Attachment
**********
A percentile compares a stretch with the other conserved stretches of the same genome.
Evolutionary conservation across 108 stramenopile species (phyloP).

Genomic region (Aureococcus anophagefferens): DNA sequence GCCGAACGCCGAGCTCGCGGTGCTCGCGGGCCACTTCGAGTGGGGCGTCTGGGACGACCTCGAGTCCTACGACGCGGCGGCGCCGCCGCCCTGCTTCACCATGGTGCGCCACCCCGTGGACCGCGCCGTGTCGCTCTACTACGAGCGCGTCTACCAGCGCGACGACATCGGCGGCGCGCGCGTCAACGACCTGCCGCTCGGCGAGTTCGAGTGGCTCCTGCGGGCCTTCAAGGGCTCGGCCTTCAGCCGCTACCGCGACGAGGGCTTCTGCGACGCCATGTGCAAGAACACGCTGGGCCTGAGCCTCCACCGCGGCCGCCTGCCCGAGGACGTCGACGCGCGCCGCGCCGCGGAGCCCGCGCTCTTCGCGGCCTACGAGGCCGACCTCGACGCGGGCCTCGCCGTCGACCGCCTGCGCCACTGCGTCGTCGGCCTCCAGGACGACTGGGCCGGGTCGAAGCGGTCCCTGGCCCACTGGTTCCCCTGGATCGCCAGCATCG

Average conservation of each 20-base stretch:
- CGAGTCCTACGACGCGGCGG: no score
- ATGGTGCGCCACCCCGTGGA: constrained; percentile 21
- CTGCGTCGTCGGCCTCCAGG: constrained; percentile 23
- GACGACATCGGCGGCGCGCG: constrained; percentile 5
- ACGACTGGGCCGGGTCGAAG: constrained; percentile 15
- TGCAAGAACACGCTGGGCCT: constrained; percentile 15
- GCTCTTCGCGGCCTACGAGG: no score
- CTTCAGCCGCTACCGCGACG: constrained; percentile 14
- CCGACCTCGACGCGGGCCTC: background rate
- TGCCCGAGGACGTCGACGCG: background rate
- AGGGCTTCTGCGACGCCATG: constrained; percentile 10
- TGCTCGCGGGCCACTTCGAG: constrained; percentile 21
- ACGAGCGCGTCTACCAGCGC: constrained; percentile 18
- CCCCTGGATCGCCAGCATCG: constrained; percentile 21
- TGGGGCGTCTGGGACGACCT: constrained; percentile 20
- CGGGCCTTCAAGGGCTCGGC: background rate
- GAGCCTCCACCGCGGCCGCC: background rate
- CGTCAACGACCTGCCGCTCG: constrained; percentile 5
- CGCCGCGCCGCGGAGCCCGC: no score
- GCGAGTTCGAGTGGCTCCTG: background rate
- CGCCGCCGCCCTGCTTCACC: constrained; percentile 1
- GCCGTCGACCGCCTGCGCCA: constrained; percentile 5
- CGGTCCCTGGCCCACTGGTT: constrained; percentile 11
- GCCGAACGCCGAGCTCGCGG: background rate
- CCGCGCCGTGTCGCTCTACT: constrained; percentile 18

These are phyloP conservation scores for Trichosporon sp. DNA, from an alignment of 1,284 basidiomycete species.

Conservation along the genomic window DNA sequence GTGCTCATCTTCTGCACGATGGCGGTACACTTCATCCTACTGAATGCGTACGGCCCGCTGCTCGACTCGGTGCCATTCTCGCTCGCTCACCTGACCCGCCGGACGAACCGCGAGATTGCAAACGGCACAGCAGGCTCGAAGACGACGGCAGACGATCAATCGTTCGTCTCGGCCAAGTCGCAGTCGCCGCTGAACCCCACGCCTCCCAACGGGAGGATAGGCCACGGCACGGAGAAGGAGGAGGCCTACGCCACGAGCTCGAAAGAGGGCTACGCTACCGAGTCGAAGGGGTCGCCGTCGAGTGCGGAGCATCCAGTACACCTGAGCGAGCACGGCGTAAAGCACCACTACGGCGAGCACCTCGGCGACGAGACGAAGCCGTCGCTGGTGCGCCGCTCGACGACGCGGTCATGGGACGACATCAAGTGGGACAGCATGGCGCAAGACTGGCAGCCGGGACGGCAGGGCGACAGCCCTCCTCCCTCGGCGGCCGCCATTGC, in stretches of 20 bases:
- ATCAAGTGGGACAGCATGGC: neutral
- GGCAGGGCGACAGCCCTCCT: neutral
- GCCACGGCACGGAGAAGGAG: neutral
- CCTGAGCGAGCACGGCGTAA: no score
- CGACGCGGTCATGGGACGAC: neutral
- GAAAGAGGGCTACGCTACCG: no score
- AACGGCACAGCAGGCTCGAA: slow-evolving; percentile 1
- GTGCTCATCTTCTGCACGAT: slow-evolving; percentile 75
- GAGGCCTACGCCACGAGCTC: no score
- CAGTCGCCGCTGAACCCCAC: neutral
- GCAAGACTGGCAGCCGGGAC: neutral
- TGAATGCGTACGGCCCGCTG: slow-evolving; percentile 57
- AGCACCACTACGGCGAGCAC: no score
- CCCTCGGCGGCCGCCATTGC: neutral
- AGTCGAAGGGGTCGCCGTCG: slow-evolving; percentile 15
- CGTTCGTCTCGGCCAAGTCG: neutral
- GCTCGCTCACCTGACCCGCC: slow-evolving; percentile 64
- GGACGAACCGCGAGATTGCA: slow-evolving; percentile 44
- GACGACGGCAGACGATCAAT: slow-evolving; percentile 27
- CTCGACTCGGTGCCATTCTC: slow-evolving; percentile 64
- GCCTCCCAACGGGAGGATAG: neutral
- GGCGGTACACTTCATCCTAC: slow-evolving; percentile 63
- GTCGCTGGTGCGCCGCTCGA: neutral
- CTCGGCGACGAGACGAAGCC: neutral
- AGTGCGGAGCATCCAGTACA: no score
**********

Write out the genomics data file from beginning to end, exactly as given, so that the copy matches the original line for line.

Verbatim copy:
A percentile compares a stretch with the other conserved stretches of the same genome.
Evolutionary conservation across 108 stramenopile species (phyloP).

Genomic region (Aureococcus anophagefferens): DNA sequence GCCGAACGCCGAGCTCGCGGTGCTCGCGGGCCACTTCGAGTGGGGCGTCTGGGACGACCTCGAGTCCTACGACGCGGCGGCGCCGCCGCCCTGCTTCACCATGGTGCGCCACCCCGTGGACCGCGCCGTGTCGCTCTACTACGAGCGCGTCTACCAGCGCGACGACATCGGCGGCGCGCGCGTCAACGACCTGCCGCTCGGCGAGTTCGAGTGGCTCCTGCGGGCCTTCAAGGGCTCGGCCTTCAGCCGCTACCGCGACGAGGGCTTCTGCGACGCCATGTGCAAGAACACGCTGGGCCTGAGCCTCCACCGCGGCCGCCTGCCCGAGGACGTCGACGCGCGCCGCGCCGCGGAGCCCGCGCTCTTCGCGGCCTACGAGGCCGACCTCGACGCGGGCCTCGCCGTCGACCGCCTGCGCCACTGCGTCGTCGGCCTCCAGGACGACTGGGCCGGGTCGAAGCGGTCCCTGGCCCACTGGTTCCCCTGGATCGCCAGCATCG

Average conservation of each 20-base stretch:
- CGAGTCCTACGACGCGGCGG: no score
- ATGGTGCGCCACCCCGTGGA: constrained; percentile 21
- CTGCGTCGTCGGCCTCCAGG: constrained; percentile 23
- GACGACATCGGCGGCGCGCG: constrained; percentile 5
- ACGACTGGGCCGGGTCGAAG: constrained; percentile 15
- TGCAAGAACACGCTGGGCCT: constrained; percentile 15
- GCTCTTCGCGGCCTACGAGG: no score
- CTTCAGCCGCTACCGCGACG: constrained; percentile 14
- CCGACCTCGACGCGGGCCTC: background rate
- TGCCCGAGGACGTCGACGCG: background rate
- AGGGCTTCTGCGACGCCATG: constrained; percentile 10
- TGCTCGCGGGCCACTTCGAG: constrained; percentile 21
- ACGAGCGCGTCTACCAGCGC: constrained; percentile 18
- CCCCTGGATCGCCAGCATCG: constrained; percentile 21
- TGGGGCGTCTGGGACGACCT: constrained; percentile 20
- CGGGCCTTCAAGGGCTCGGC: background rate
- GAGCCTCCACCGCGGCCGCC: background rate
- CGTCAACGACCTGCCGCTCG: constrained; percentile 5
- CGCCGCGCCGCGGAGCCCGC: no score
- GCGAGTTCGAGTGGCTCCTG: background rate
- CGCCGCCGCCCTGCTTCACC: constrained; percentile 1
- GCCGTCGACCGCCTGCGCCA: constrained; percentile 5
- CGGTCCCTGGCCCACTGGTT: constrained; percentile 11
- GCCGAACGCCGAGCTCGCGG: background rate
- CCGCGCCGTGTCGCTCTACT: constrained; percentile 18

These are phyloP conservation scores for Trichosporon sp. DNA, from an alignment of 1,284 basidiomycete species.

Conservation along the genomic window DNA sequence GTGCTCATCTTCTGCACGATGGCGGTACACTTCATCCTACTGAATGCGTACGGCCCGCTGCTCGACTCGGTGCCATTCTCGCTCGCTCACCTGACCCGCCGGACGAACCGCGAGATTGCAAACGGCACAGCAGGCTCGAAGACGACGGCAGACGATCAATCGTTCGTCTCGGCCAAGTCGCAGTCGCCGCTGAACCCCACGCCTCCCAACGGGAGGATAGGCCACGGCACGGAGAAGGAGGAGGCCTACGCCACGAGCTCGAAAGAGGGCTACGCTACCGAGTCGAAGGGGTCGCCGTCGAGTGCGGAGCATCCAGTACACCTGAGCGAGCACGGCGTAAAGCACCACTACGGCGAGCACCTCGGCGACGAGACGAAGCCGTCGCTGGTGCGCCGCTCGACGACGCGGTCATGGGACGACATCAAGTGGGACAGCATGGCGCAAGACTGGCAGCCGGGACGGCAGGGCGACAGCCCTCCTCCCTCGGCGGCCGCCATTGC, in stretches of 20 bases:
- ATCAAGTGGGACAGCATGGC: neutral
- GGCAGGGCGACAGCCCTCCT: neutral
- GCCACGGCACGGAGAAGGAG: neutral
- CCTGAGCGAGCACGGCGTAA: no score
- CGACGCGGTCATGGGACGAC: neutral
- GAAAGAGGGCTACGCTACCG: no score
- AACGGCACAGCAGGCTCGAA: slow-evolving; percentile 1
- GTGCTCATCTTCTGCACGAT: slow-evolving; percentile 75
- GAGGCCTACGCCACGAGCTC: no score
- CAGTCGCCGCTGAACCCCAC: neutral
- GCAAGACTGGCAGCCGGGAC: neutral
- TGAATGCGTACGGCCCGCTG: slow-evolving; percentile 57
- AGCACCACTACGGCGAGCAC: no score
- CCCTCGGCGGCCGCCATTGC: neutral
- AGTCGAAGGGGTCGCCGTCG: slow-evolving; percentile 15
- CGTTCGTCTCGGCCAAGTCG: neutral
- GCTCGCTCACCTGACCCGCC: slow-evolving; percentile 64
- GGACGAACCGCGAGATTGCA: slow-evolving; percentile 44
- GACGACGGCAGACGATCAAT: slow-evolving; percentile 27
- CTCGACTCGGTGCCATTCTC: slow-evolving; percentile 64
- GCCTCCCAACGGGAGGATAG: neutral
- GGCGGTACACTTCATCCTAC: slow-evolving; percentile 63
- GTCGCTGGTGCGCCGCTCGA: neutral
- CTCGGCGACGAGACGAAGCC: neutral
- AGTGCGGAGCATCCAGTACA: no score